A: We know that this is incredibly topical currently, given the recent announcement by Nick Gibb and what we’re seeing and hearing from policy makers in respect to the changes to IT GCSE and A-Level qualifications.

We know from our conversations with those we work with in education, that they feel that the computing curriculum is beginning to drive a more future-employment focused approach towards skills development, however, we also know that 83% of ICT teachers say that they don’t receive regular ICT training or CPD. That’s the evidence for organisations like us that there is still a long way to go to make educators comfortable in teaching and delivering core computing skills in the classroom. We know that to address this it’s about collaboration between education, industry and government.

We envisage more digital disruption taking place and our young people leading the way

Q: E-safety is still a key issue in schools, with cyberbullying presenting a huge problem. What steps can we take to tackle this? 

A: This begins with an understanding of your digital footprint at early age. We know that social media use and use of digital channels continues to grow, particularly among young people, and as this happens, education establishments are under increasing pressure to educate and provide increased awareness for both young people and parents in the community.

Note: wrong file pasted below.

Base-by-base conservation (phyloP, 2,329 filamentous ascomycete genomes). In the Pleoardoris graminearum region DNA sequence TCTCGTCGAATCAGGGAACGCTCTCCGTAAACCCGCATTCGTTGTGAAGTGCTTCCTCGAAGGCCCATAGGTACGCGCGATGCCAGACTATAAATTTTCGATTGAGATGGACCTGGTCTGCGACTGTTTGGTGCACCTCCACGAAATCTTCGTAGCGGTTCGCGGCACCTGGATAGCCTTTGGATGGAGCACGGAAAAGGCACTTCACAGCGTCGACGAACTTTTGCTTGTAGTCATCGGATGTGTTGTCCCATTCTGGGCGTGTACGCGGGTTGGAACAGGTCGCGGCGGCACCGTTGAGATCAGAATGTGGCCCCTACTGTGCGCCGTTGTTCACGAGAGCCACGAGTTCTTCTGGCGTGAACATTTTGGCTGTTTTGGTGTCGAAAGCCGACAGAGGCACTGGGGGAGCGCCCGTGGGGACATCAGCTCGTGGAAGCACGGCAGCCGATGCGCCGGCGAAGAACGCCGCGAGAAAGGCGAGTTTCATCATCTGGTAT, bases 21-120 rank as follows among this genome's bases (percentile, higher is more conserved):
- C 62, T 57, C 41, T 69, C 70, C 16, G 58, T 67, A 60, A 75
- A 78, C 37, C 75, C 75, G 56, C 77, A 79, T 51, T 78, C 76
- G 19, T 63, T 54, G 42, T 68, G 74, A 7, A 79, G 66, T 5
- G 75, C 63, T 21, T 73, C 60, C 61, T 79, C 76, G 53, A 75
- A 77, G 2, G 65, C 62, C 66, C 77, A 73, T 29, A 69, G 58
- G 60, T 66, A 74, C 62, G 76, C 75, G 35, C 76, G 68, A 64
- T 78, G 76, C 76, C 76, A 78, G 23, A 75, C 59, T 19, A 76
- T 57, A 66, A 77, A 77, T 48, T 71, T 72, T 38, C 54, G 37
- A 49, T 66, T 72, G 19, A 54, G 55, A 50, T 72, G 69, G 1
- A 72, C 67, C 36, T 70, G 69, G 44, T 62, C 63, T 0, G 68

We’re working with organisations like the Tablet Academy, supporting young people in making more effective and productive use of digital channels, but also ensuring that they understand the virtual trail that these tools leave behind. 

With the Governments recent Prevent duty legislation, added pressure has been placed on educators, and as a core provide into education and to UK plc. We know that we also have a responsibility to support this with our expertise. One example of our work in this space is with Lancaster University, where we’re supporting their MSc in Data Science and providing real-world skills development linked into our own Security expertise.